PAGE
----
NAHA, OKINAWA PREF. – Byron Fija, who knows nothing about his American father and little about his Okinawan mother, now works to preserve Uchinaguchi, a native language in Okinawa, after having overcome an identity crisis.
“Uchinaguchi comprises my identity itself,” said Fija, 45, who refers to himself as an American-Uchinanchu (American-Okinawan) instead of American-Japanese.
“I want to preserve the language our ancestors have left us,” he said, explaining that few young people speak it today and it could become extinct if no efforts are made.
Fija was born in Naha, the prefectural capital, to an American father who was likely a U.S. soldier, and a mother who was native to Okinawa. But he was left with an uncle and aunt soon after birth.
When he was a child, Fija was often picked on by his classmates, who called him “America” because of his appearance.
Fija said it made him wonder who he really was.
He went to the United States, dreaming of becoming a rock star. He believed that everything would change if he left Japan.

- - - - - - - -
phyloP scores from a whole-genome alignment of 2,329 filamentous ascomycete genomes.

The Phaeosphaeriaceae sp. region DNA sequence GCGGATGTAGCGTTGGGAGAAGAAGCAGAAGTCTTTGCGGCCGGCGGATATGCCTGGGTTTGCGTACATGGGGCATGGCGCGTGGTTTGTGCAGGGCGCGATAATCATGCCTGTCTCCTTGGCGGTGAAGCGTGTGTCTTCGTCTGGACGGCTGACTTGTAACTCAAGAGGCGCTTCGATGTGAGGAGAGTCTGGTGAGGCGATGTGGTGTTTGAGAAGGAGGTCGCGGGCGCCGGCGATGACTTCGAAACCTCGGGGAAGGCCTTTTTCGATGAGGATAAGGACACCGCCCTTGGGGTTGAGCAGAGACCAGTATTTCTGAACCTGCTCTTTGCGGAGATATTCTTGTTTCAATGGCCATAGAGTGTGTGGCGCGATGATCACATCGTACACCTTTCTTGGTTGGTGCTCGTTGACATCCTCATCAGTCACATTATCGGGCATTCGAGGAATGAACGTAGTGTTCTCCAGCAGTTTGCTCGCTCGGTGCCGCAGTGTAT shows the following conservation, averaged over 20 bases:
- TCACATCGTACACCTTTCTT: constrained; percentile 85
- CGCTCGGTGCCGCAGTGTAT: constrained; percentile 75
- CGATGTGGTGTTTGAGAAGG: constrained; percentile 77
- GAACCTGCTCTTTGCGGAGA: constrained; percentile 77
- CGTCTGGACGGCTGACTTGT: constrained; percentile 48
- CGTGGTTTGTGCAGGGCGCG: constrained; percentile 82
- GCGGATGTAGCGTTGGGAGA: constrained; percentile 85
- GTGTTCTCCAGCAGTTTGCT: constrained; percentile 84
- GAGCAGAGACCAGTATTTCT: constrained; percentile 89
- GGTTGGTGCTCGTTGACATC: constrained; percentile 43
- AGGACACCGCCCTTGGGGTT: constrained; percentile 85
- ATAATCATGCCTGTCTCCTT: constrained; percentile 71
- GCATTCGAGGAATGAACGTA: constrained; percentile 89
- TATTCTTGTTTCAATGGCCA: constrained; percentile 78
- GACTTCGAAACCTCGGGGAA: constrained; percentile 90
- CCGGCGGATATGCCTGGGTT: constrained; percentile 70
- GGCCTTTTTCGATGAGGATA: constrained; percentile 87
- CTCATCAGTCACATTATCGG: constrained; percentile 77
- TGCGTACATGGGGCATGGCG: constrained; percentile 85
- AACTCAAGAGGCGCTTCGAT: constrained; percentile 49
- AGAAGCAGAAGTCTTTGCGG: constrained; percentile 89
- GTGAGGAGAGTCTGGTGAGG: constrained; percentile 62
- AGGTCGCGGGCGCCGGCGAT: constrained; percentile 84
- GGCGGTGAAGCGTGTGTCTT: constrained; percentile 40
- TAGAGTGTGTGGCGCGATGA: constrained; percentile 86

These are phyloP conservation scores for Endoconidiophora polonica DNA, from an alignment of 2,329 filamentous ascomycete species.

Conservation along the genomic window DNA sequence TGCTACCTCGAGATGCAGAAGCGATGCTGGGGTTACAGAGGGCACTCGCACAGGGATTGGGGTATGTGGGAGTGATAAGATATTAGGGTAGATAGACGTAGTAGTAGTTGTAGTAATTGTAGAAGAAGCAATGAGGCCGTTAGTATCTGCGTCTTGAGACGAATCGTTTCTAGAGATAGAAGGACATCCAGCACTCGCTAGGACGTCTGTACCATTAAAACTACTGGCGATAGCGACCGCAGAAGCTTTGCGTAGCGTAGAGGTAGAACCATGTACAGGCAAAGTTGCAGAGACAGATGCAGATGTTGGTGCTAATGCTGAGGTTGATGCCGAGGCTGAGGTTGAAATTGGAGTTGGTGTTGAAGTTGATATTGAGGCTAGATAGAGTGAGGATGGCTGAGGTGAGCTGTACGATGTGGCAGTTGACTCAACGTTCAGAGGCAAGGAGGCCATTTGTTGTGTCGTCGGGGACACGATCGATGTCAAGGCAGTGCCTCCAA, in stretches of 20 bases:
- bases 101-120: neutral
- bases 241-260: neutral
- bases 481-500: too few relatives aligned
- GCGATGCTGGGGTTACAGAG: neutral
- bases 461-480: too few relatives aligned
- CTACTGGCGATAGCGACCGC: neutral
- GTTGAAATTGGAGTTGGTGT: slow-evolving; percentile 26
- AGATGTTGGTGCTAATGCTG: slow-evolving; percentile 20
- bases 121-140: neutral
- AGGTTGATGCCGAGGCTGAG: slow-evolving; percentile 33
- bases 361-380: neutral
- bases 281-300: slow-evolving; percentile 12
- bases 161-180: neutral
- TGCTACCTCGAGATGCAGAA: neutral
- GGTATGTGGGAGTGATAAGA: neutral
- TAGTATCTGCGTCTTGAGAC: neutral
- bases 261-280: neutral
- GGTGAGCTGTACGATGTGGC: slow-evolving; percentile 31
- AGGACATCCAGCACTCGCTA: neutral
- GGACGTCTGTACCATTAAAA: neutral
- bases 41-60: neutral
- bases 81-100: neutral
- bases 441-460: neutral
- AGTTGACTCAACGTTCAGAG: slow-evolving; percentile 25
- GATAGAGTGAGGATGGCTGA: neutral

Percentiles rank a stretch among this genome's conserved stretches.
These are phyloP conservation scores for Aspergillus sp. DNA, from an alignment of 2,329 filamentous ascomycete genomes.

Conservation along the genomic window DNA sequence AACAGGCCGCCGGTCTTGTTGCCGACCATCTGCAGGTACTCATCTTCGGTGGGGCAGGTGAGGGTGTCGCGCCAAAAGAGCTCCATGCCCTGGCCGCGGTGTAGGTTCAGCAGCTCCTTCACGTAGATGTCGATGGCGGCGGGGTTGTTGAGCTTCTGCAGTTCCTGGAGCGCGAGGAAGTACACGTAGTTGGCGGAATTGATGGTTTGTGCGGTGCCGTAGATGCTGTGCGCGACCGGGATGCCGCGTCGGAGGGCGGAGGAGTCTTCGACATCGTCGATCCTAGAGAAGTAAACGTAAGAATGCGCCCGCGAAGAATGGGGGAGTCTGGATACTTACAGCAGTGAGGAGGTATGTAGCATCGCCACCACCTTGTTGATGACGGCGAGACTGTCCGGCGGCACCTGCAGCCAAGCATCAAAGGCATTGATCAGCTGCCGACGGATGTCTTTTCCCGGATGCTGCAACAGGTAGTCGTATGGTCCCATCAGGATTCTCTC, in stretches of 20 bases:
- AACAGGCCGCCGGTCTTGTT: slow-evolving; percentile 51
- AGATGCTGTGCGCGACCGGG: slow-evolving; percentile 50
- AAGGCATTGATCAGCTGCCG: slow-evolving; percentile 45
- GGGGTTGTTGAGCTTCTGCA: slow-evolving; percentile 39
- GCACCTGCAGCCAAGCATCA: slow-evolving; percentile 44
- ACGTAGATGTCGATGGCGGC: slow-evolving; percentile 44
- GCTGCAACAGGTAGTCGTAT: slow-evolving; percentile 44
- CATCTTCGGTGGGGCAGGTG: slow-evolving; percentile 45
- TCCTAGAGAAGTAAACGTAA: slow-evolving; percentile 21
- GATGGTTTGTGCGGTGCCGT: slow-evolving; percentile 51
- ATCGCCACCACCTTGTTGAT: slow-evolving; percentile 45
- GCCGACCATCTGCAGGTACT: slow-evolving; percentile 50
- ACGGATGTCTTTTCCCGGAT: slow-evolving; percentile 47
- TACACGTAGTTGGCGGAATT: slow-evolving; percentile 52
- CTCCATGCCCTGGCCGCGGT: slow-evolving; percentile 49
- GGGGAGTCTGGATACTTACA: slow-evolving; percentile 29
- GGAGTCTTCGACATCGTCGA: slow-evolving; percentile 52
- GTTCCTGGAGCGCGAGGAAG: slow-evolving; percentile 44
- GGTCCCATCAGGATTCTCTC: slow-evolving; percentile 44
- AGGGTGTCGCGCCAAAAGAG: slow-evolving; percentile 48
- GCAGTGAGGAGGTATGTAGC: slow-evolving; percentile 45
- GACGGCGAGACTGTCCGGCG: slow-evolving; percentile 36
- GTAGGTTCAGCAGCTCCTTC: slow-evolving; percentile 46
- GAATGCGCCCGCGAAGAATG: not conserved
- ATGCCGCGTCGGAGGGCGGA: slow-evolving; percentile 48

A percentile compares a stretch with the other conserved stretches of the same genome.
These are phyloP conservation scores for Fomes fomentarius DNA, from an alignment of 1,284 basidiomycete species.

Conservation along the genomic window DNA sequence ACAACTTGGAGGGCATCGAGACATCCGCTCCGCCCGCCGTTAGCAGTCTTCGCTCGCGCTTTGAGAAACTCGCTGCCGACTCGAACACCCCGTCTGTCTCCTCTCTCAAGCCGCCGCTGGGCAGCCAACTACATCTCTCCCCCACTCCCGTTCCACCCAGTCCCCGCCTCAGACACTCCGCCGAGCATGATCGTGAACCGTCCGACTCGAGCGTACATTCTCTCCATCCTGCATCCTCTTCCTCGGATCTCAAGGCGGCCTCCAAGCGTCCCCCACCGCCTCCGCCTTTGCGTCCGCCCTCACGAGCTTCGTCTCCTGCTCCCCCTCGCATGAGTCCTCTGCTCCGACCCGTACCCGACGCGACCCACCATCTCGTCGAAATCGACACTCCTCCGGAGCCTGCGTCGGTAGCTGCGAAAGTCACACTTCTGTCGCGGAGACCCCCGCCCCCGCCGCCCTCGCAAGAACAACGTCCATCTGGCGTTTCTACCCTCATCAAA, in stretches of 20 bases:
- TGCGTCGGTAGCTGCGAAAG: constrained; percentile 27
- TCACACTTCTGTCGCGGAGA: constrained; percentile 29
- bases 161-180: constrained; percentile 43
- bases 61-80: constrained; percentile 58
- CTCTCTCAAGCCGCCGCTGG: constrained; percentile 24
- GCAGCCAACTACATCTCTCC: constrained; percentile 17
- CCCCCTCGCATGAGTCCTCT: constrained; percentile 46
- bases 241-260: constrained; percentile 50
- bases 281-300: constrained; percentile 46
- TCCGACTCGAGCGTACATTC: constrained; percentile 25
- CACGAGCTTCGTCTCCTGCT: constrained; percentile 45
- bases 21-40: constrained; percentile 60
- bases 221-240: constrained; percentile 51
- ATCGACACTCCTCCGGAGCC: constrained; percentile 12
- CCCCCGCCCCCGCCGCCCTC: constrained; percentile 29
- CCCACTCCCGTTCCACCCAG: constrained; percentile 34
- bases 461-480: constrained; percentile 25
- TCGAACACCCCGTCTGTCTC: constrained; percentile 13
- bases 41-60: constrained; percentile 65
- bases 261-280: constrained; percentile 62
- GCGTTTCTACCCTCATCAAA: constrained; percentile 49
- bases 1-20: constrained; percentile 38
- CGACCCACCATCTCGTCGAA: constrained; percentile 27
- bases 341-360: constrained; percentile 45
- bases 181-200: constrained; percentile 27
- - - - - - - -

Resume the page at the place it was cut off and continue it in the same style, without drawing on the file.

But with little knowledge of English, Fija was often asked incredulously: “You can’t speak English? Are you kidding?” People in the United States apparently had no doubt that he would speak English as he did not look like a typical Asian.
At the age of 24, Fija went back to Okinawa and heard for the first time the sanshin, a traditional Okinawan musical instrument with three strings, along with Okinawan folk songs sung in Uchinaguchi.
Fija said he instinctively knew that “Okinawa’s music will be loved by anyone in the world.”
Since he believed he could never be a true Okinawan without knowing the language, he studied it by repeatedly listening to theatrical plays performed in the Okinawan language on a radio program.
Uchinaguchi is one of the Ryukyu languages spoken in the central and southern parts of Okinawa Island.
But Okinawans were prohibited from speaking any of the languages at schools under the central government’s assimilation policy and were even labeled as spies if they spoke them during the war.
Fija, who is now well known in Okinawa as he had his own show on local radio, has organized more than 300 workshops on Uchinaguchi in and outside the prefecture.
When he went to Hawaii in 2010 for a language workshop, he visited a school where children were taught all subjects in the local language.
Fija said comments made by a 17-year-old native Hawaiian student struck a chord with him. The student told Fija that when he speaks the minority language, he feels a bond with his ancestors and feels proud of what he is.
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